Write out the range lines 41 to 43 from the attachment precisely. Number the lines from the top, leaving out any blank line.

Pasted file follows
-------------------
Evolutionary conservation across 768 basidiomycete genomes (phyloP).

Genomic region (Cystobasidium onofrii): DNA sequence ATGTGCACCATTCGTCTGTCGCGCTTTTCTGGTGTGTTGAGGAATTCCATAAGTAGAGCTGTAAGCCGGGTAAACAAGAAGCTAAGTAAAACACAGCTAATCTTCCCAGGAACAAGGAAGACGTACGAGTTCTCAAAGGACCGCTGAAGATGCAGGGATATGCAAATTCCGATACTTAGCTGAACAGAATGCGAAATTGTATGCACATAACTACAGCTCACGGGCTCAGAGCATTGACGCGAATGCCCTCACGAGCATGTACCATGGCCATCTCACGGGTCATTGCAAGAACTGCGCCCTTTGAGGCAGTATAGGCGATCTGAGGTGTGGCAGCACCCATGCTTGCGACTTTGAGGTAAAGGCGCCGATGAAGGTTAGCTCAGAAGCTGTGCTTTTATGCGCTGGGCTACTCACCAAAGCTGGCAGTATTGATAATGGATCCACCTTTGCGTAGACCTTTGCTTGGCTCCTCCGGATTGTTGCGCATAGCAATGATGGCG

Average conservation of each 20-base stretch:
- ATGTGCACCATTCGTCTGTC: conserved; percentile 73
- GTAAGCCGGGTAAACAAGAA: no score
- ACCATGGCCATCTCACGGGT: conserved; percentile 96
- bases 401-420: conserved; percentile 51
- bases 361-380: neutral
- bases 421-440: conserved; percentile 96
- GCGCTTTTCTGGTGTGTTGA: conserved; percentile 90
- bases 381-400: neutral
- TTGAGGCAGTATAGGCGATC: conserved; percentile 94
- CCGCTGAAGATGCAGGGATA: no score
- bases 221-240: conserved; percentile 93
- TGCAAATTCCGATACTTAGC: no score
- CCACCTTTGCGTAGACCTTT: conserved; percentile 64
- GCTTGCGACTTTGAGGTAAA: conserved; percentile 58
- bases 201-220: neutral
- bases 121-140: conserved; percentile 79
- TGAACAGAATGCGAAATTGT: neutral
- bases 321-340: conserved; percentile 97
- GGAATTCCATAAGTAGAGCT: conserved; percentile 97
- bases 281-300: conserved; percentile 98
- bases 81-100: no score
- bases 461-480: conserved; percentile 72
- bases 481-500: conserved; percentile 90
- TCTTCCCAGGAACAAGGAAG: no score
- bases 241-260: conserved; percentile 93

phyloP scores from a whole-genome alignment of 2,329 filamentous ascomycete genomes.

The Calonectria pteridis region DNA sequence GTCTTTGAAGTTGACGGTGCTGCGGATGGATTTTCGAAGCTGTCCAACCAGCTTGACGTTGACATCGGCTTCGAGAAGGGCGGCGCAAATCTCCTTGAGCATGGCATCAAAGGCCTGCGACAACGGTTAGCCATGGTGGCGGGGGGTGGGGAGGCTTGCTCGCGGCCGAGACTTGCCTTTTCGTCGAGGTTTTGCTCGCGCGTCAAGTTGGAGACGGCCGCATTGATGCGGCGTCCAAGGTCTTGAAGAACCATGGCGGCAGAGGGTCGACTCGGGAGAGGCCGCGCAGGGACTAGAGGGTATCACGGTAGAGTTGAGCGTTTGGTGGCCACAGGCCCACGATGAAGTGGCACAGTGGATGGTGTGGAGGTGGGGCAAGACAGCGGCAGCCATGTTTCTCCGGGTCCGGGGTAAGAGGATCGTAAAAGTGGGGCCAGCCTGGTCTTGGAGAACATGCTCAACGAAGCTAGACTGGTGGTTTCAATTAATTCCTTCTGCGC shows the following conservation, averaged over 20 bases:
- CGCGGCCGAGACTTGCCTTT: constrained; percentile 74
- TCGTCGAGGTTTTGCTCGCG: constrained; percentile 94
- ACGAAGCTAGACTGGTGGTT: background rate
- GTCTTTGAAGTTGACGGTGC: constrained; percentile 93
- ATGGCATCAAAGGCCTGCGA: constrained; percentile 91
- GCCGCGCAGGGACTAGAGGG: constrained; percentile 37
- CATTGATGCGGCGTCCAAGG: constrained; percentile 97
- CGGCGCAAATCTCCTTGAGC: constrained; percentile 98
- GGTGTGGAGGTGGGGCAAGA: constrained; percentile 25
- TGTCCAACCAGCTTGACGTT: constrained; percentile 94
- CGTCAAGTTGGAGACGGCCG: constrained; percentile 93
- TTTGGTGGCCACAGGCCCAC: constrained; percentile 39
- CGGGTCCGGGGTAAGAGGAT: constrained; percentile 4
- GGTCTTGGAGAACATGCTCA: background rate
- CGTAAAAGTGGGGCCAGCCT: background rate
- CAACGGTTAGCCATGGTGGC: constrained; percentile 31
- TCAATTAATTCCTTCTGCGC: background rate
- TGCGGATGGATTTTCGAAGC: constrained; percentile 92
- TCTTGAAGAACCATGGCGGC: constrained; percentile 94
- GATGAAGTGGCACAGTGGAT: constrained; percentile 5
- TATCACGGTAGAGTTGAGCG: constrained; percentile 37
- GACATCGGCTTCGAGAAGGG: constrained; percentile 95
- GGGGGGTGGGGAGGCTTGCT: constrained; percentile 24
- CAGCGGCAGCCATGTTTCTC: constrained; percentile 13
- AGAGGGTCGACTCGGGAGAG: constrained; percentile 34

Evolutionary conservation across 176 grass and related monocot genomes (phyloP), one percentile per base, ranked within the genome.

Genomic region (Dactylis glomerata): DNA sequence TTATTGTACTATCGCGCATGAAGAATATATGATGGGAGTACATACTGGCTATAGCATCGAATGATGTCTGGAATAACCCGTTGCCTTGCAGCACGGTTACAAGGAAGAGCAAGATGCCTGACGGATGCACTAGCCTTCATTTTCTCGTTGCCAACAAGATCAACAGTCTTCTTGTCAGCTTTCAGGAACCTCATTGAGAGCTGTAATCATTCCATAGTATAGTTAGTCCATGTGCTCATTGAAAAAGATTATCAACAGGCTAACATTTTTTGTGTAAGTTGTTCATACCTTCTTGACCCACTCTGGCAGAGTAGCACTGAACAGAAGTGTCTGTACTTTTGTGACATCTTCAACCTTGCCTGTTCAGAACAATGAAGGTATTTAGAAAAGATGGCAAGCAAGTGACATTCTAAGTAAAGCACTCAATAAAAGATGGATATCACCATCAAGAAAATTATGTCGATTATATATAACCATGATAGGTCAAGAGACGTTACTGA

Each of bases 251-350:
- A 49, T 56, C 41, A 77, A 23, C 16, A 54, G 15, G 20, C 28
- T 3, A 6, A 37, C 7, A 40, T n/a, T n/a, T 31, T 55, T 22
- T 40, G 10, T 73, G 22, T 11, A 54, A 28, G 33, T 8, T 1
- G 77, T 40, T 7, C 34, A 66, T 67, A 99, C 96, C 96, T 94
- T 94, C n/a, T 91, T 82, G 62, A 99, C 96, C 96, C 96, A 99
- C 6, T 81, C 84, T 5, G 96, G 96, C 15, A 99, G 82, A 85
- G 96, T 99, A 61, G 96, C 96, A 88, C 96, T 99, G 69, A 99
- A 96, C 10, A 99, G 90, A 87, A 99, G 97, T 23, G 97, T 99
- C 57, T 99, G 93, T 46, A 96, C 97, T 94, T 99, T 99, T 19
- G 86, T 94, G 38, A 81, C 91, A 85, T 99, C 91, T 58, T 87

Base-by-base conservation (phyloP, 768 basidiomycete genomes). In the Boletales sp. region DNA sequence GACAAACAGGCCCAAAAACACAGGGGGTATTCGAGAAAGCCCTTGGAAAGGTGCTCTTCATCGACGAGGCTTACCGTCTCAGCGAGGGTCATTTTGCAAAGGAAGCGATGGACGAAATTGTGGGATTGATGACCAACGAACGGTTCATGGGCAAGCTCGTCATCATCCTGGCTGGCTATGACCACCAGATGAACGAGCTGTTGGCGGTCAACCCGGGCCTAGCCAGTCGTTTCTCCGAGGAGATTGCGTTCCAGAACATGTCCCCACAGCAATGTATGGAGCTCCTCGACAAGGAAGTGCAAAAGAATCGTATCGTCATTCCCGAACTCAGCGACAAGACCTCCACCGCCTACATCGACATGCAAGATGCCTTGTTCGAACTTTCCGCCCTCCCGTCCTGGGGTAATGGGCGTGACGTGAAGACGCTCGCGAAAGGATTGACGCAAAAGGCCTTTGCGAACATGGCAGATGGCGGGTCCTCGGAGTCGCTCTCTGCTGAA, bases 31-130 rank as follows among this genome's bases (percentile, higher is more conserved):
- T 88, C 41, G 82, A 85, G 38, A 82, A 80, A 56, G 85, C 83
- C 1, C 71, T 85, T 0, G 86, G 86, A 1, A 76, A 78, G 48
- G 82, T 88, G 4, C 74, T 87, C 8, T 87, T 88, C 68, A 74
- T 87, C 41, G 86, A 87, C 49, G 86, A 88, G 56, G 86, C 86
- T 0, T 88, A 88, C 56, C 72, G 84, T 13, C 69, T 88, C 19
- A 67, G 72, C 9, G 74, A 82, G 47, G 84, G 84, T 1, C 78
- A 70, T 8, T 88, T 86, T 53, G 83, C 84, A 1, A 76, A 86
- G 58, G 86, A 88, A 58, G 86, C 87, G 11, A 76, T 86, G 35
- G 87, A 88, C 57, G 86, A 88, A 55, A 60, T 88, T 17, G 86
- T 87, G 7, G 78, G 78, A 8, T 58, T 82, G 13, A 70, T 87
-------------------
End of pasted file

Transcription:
- CGTCAAGTTGGAGACGGCCG: constrained; percentile 93
- TTTGGTGGCCACAGGCCCAC: constrained; percentile 39
- CGGGTCCGGGGTAAGAGGAT: constrained; percentile 4